Version Reviewed: 1.0
App Reviewed on: iPhone 5
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As the famous demotivational poster reminds us (usually alongside a picture of a wage slave toiling over a McDonald's fryer), “Not everyone gets to be an astronaut.”
There are hundreds of reasons why us regular schlubs aren't fit for space travel – I, for one, am incapable of doing long division and tend to puke if both my feet rise a couple of inches off terra firma – but Demolition Lander: Universe by ApexTech provides a particularly good reminder: it's dang hard to pilot one of those crazy lunar-landing capsules without blowing the whole works to Kingdom Come.
Demolition Lander is a beefed-up version of Lunar Lander, Atari's classic module piloting/landing game from 1979. Whereas Lunar Lander requires players to merely find a flat place to land their module (while fighting gravity's pull and the resulting sideways momentum), Demolition Lander is about destruction and exploration as well as safe piloting. It's definitely an ambitious upgrade that cares deeply about its source material, but it's also a good reminder of why capsule-landing games work best as single-screen arcade distractions.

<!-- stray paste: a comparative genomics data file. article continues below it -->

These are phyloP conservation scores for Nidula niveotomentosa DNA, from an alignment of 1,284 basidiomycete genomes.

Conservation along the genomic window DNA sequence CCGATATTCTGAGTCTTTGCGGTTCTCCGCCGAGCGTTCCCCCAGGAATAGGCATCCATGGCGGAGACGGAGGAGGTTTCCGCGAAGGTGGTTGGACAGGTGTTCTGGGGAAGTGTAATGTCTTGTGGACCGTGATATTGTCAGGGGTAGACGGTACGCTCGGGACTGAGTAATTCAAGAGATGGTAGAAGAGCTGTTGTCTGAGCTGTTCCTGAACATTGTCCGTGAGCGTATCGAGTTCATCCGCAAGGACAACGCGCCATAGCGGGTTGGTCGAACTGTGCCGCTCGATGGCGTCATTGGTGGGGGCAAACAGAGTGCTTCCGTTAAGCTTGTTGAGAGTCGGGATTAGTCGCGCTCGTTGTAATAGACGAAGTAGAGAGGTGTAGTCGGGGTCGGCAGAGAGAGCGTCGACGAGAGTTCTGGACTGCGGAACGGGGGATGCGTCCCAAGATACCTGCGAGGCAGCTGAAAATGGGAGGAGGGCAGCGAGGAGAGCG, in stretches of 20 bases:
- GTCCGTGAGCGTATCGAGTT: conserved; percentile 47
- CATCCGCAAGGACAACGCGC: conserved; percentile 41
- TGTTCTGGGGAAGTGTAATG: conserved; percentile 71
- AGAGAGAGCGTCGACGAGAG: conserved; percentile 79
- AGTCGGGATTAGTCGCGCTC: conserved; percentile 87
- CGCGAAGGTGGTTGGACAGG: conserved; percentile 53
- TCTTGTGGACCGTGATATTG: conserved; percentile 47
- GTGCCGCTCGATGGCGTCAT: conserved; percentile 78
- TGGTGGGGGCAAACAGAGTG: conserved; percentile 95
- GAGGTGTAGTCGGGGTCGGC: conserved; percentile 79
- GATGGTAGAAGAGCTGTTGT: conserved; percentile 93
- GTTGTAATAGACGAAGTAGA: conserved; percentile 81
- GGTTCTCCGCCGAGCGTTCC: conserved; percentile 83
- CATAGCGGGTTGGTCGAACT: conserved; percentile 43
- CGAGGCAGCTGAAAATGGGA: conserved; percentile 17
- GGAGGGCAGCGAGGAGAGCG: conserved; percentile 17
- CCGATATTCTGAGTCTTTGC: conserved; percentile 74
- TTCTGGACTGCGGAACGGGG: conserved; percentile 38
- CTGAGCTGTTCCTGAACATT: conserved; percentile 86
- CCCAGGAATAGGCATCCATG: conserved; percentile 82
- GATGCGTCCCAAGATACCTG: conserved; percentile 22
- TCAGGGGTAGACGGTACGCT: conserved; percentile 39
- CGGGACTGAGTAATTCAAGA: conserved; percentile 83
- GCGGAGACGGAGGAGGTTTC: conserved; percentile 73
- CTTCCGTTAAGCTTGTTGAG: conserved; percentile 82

There are several planets to explore in Demolition Lander, each of which contains several multi-screen missions. Players glide across each planet's surface – and, in some instances, below the surface – towards a safe exit.
There are traps galore to contend with, including turrets and mines. Players need to watch their fuel consumption and armor plating, but they're far from helpless: they can hover over an enemy and unleash a barrage of bombs. Bombs can also dig up valuable ore, which funds upgrades.
Upgrading the lander is important as it strengthens the vehicle and improves its stabilization, making it easier to control. It never gets easy to control, however, which is obviously part of Demolition Lander's challenge – but that doesn't stop the player's thumbs from getting sore by mid-level, nor does it cause frustration levels to ease off when the capsule seemingly ignores player input to do its own thing. Firing bombs can be particularly problematic, since players need to disable the module's landing legs before weapons can be used.
Again, Demolition Lander: Universe is ambitious, and the very idea of arming a lunar lander with missiles is pretty attractive. Despite its control issues, there's still pleasure to be found in blowing craters in a planet's surface. Heck, at this point, real-world space exploration will probably only receive more funding if it contains more explosions.